Staying up all night
Most people sleep between 30% and 40% of their lives. Of course this is not lost time, I mean you go crazy without sleep you know… Imagine however, that when you go to sleep you can use some of that time to experience the craziest things. this lucid dreaming guide will lead you through the process.
In a dream everything is possible. The only limiting factor is whether your imagination is big enough to go truly great things. Lucid dreaming is the art and skill of being aware that you are dreaming, while you are dreaming. In short, you “wake up” in the dreaming world. You remember that you are dreaming, and are fully aware that your real body is lying in bed.
Personally I have been lucky enough to have spontaneous lucid dreams once in a while since I was about 6. I couldn’t control it at all, but I did some awesome things. In general my favorite things to do in dreams are:
- Jumping off of high buildings
I can’t die in a dream, so at most it will hurt a little. But I love the feeling of falling.
- Flying around
This is easy to control some times, but harder others. Soaring above a town is an awesome feeling though
I have never been able to fully control this reliably. But with effort moving things is no problem, and it’s fun!
- Breathing under water
Accidentally learned it once, and it was possible every time after. The feeling of being in water in a dream feels really good.
Anyhow, enough about me. Are you ready to get started? Ready to fly through space and talk to your subconscious? This complete lucid dreaming guide is divided into sections like this:
Table of Contents
Deals with how to prepare for lucid dreaming. This sounds skippable, but really, you wouldn’t go driving a car without keys either…
So how do we start a lucid dream? There are many techniques, we will run through those with different difficulty levels.
So once you are in, what do you do? How do you control it? It works slightly different for everyone, but there are universal rules.
Lucid dreaming is awesome, but learning it required some preparation. Don’t worry though, it is nothing dramatic, and most of it is actually fun to do. The most challenging thing is incorporating new habits into your routine and lifestyle. This section is split up in two subsections, long and short term. The long term goes into habits and routines you want to incorporate. The short term discusses what you can do right before a dream.
The following techniques need to be incorporated into your life on a daily basis. They are not things for which you sit down at the end of the day, they need to be in your awareness at specific times. Train yourself to use these techniques constantly.
What use is having a lucid dream if you can’t remember it when you wake up? Often lucid dreams are memorable, but in the beginning it happened to me more than once that I had an awesome LD (Lucid Dream) and didn’t remember it until a day later. Ask yourself how many dreams you have a night. Now keep in mind that everyone dreams, and usually over 4 times a night. It is not unusual for me to have 7. Don’t think you are an exception, you are not. If you don’t “have” over 4 dreams a night, your dream recall just sucks.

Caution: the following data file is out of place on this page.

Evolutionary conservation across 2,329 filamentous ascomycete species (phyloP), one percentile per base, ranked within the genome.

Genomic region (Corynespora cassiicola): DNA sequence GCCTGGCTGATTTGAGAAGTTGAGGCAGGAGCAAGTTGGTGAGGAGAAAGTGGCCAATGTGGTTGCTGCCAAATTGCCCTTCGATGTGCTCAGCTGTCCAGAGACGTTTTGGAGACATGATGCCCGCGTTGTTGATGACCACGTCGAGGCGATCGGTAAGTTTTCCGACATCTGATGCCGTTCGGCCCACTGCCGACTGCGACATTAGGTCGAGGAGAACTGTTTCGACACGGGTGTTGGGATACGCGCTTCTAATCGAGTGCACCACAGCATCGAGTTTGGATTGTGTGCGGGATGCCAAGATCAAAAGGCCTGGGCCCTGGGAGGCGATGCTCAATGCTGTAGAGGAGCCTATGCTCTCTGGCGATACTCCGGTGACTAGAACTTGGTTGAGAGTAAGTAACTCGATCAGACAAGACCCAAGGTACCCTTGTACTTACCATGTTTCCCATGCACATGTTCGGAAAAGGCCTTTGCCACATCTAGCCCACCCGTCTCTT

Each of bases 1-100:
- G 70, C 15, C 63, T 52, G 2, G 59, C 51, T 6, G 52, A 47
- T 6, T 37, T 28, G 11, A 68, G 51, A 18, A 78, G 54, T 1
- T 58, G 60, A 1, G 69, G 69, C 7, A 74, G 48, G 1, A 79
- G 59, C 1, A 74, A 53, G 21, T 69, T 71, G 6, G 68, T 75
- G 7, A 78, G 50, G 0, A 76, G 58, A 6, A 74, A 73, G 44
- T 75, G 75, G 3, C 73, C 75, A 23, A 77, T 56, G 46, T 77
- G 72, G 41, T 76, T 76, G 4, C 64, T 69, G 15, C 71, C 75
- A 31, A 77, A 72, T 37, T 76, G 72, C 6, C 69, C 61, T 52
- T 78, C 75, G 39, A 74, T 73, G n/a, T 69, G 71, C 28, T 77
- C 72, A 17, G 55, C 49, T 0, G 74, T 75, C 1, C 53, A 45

The solution for this is having a dream journal. At night always have some sort of information recorder by your bed. Some people prefer notebooks, others audio recorders or other technology. Personally I’m a big fan of my old android phone with physical keyboard. Here are some options with pros and cons.
- Paper notebook
- Pro: it is a classic. You can write or draw anything. Making diagrams is no problem, and it makes no sound.
- Con: your handwriting in the middle of the night is usually not particularly readable. Plus if you are sleeping together with someone, you might wake them if you don;t have a small light.
- Audio recorder
- Pro: recording is fast and reliable. You don’t have to wake up a lot to use it. It requires no light.
- Con: it makes sound, so it’s not very suitable if you sleep together with someone. You can’t quickly glance over your dream log. Audio has no search function.
- Digital device
- Pro: screen lights up (put the brightless down, trust me). Keyboards record reliably, no matter what your handwriting may be like at the time. Digital storage has a search function. Backups are easy.
- Con: has a battery. Screen might burn your eyes at 4AM.
There are some cardinal rules to keep in mind when you write your dream journal. Don’t underestimate their power.
- Write down your dream as soon as you wake up
There is no way you will remember your dream reliably in the morning, or even a sleep cycle later. At the very best you will lose all the details.
- Write down details
What were the colors like? What did people say? Did you smell anything? Write down everything you can think of, experience and engagement is key.
- Don’t filter
Write down everything you remember. Even if it is stupid, scary or embarrassing. Don’t worry if your worst fear visits you in your dream (LD’s will take care of nightmares by the way), or if you had sex on a rooftop. It is dream, and unless you were lucid you had very little control over it.
As you write your journal, you will notice that within days you will remember more and better. I once got the question whether it is possible to “over dream”. Remember, you are not creating new dreams, just remembering the ones you were already having.
While writing your dream journal, you may notice that certain things that are impossible or uncommon in the real world keep coming back. For me, walking on an empty road at night is a dream sign. In reality there is always somebody around. In my dreams it is not unusual to have nothing around, no cars, no people, no animals, nothing. Other things are morphed buildings, or my dead grandfather showing up. There are four categories of dream signs. make sure to mark them in your dream journal in order to find patterns.